life lessons



Funny story, I couldn’t have anything to eat or drink after midnight before my surgery. The last think I had was a glass of water around 9:30pm. Woke up the next morning super early, peed, showered, got ready, and showed up at the hospital. When they take me back to prep me, they draw blood, hook me up to an EKG, take a chest x-ray, and then tell me that they’ll need a urine sample. I’m like… not sure I’m going to be able to oblige you there. They laughed and said, “Oh, you’ll be fine, just keep trying.”

An hour later no dice. I’m thinking to myself, I really wish someone had TOLD me they were gonna need a sample, otherwise I would have saved it up that morning!…




Not that kind of slice.


In less than a week’s time I’ll be having my first major surgery since I broke my arm jumping out of the bathtub at age seven (I had to pee!).

2018 has been a rough year for me, mostly stemming from my physical condition.

I’ve had low back pain on and off since I was a teenager, but starting in January, it was different than normal. It was more in my gluten and down my leg than ever before…



Normally, on a weekday morning, the rush is on.

Getting the first grader ready for school, lunch packed, and dropped off on time.

The four year old getting toys packed, slung in the carseat and off to my parent’s or in-laws house so that my wife and I can get to work.

This morning, however, I took my little one out to eat...


This may sound like a weird thing to say, but, I do my best not to argue with my characters. I’ve finished my first novel, The Wages of Grace (coming January 2017!), and I must admit, if it’s nothing else, it’s honest.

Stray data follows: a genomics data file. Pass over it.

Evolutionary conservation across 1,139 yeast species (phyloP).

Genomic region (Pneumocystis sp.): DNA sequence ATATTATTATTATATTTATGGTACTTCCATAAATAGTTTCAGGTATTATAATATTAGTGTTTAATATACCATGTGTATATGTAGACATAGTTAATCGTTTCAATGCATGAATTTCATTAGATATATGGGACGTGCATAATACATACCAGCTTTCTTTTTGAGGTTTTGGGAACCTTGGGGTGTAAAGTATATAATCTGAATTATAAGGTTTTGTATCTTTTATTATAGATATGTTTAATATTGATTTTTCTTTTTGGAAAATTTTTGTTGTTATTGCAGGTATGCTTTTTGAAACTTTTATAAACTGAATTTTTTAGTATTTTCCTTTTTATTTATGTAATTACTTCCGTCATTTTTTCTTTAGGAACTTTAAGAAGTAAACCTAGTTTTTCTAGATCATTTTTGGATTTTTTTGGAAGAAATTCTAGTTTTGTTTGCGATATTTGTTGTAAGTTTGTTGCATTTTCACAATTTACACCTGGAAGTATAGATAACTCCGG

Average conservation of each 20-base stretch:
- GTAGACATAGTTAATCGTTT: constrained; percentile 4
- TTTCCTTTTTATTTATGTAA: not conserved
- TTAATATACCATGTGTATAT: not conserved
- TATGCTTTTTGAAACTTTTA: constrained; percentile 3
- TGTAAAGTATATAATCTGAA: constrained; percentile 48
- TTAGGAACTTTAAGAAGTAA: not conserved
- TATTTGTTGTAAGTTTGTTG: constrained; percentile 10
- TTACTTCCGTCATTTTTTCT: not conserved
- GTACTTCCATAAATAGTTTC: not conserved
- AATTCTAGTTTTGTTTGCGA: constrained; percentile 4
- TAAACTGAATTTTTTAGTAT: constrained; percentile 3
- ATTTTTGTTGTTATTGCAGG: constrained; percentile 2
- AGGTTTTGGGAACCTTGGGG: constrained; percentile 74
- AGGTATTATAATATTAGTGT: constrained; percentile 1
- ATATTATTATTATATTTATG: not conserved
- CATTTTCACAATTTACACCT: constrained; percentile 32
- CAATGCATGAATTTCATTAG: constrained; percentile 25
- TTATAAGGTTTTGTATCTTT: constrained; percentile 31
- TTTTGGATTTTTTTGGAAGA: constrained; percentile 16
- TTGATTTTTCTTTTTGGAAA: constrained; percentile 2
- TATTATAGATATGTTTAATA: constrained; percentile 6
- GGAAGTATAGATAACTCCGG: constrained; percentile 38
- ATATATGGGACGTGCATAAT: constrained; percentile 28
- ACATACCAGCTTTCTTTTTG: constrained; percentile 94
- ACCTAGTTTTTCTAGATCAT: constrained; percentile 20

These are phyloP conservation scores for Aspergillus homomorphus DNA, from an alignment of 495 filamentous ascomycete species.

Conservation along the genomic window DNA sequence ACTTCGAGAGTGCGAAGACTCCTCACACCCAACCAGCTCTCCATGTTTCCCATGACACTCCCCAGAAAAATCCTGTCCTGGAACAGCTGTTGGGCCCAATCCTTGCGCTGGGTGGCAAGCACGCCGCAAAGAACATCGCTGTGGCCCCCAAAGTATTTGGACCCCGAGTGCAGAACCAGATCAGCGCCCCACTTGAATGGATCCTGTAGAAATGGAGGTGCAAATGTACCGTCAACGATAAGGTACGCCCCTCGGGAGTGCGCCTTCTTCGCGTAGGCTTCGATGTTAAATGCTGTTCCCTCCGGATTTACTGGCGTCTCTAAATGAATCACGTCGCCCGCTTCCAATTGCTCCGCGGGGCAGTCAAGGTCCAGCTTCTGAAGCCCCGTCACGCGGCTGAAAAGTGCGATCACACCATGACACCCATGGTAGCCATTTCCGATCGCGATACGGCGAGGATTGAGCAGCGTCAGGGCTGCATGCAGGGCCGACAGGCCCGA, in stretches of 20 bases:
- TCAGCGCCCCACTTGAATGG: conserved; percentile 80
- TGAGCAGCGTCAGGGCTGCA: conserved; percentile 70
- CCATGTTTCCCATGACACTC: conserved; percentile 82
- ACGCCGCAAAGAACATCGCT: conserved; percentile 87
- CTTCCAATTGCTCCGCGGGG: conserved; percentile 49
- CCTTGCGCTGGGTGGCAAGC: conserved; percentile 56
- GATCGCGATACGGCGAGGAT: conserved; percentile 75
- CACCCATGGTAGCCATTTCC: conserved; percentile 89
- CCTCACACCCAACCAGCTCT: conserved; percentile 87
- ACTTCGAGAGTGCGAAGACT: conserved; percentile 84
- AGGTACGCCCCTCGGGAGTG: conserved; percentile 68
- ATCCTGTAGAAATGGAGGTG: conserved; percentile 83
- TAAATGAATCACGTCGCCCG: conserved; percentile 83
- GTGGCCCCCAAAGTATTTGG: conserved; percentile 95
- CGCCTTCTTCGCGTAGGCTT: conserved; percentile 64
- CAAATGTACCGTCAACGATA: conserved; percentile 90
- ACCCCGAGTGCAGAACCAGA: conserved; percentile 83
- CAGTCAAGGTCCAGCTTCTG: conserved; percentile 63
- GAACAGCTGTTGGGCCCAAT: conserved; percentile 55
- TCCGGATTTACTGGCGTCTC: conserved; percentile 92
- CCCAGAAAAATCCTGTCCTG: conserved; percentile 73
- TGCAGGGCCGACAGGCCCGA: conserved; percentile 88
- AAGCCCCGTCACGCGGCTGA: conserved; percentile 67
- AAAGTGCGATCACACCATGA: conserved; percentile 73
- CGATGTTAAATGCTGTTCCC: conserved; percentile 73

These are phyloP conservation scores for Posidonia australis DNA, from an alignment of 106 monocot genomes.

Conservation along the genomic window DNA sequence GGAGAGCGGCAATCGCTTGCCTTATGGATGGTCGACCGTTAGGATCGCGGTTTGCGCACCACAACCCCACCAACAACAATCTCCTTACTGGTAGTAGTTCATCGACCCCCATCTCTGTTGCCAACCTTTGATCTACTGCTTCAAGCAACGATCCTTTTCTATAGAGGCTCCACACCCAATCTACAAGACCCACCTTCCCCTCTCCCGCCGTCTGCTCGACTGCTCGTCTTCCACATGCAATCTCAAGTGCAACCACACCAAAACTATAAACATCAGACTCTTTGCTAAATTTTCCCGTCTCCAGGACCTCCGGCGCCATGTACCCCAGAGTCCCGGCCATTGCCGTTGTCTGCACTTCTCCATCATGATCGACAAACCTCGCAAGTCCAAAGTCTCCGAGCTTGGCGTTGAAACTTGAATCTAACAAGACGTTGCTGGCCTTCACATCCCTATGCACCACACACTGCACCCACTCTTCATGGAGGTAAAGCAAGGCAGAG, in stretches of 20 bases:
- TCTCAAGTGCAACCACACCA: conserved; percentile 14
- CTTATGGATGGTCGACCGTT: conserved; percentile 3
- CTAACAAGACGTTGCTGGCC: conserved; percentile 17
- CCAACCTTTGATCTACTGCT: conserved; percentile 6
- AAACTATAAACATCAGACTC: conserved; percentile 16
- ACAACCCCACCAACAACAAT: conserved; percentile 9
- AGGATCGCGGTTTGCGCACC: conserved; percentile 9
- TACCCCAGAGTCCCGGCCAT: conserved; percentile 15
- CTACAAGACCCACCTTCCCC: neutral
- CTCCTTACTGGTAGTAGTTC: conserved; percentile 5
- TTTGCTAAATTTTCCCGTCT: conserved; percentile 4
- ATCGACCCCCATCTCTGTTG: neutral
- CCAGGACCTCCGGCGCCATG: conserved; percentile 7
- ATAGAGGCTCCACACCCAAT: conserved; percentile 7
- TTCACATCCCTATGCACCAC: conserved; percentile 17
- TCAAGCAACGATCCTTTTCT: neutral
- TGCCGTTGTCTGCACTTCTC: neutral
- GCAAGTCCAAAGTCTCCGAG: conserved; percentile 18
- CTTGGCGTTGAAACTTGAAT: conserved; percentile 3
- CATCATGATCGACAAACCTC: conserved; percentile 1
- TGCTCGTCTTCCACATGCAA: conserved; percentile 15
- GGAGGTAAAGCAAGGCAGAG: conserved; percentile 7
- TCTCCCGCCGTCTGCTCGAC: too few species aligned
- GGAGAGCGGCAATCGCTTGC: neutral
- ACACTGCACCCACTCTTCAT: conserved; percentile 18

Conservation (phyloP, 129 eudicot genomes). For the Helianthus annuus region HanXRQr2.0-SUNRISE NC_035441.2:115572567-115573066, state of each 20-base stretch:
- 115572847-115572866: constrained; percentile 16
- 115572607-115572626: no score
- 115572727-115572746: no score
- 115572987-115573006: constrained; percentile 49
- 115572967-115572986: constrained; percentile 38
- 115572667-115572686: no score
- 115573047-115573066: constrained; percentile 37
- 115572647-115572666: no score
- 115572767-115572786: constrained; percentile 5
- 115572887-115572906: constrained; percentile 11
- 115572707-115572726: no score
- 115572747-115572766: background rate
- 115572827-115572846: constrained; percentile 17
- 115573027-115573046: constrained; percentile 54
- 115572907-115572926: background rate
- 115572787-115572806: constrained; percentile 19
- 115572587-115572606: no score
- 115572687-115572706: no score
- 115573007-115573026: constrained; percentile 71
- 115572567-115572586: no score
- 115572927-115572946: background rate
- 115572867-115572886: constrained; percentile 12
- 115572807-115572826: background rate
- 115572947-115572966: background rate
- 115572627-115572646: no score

I had a few trusted people read the manuscript when I was done with the first proper edit, and I had a lot of good suggestions. I took them all to heart and some I even implemented. However, when it came to character’s motivations or specific things they did that maybe didn’t seem to fit their profile, I was really torn. Some of the suggestions were very good. They were rational and made sense. They just didn’t feel right, though.  


My grandfather loved soccer. His father was an official referee in the Soviet Union (there were remarkably few of them in the 1930’s. Maybe most of them were in the Gulag for bad calls?). 

But in America, there are lots of sports. And he liked many of them.

He taught me about the game, though. I remember being ten or so and kicking penalty shots against him in the goal. He was wearing pleated pants and a button up collared shirt.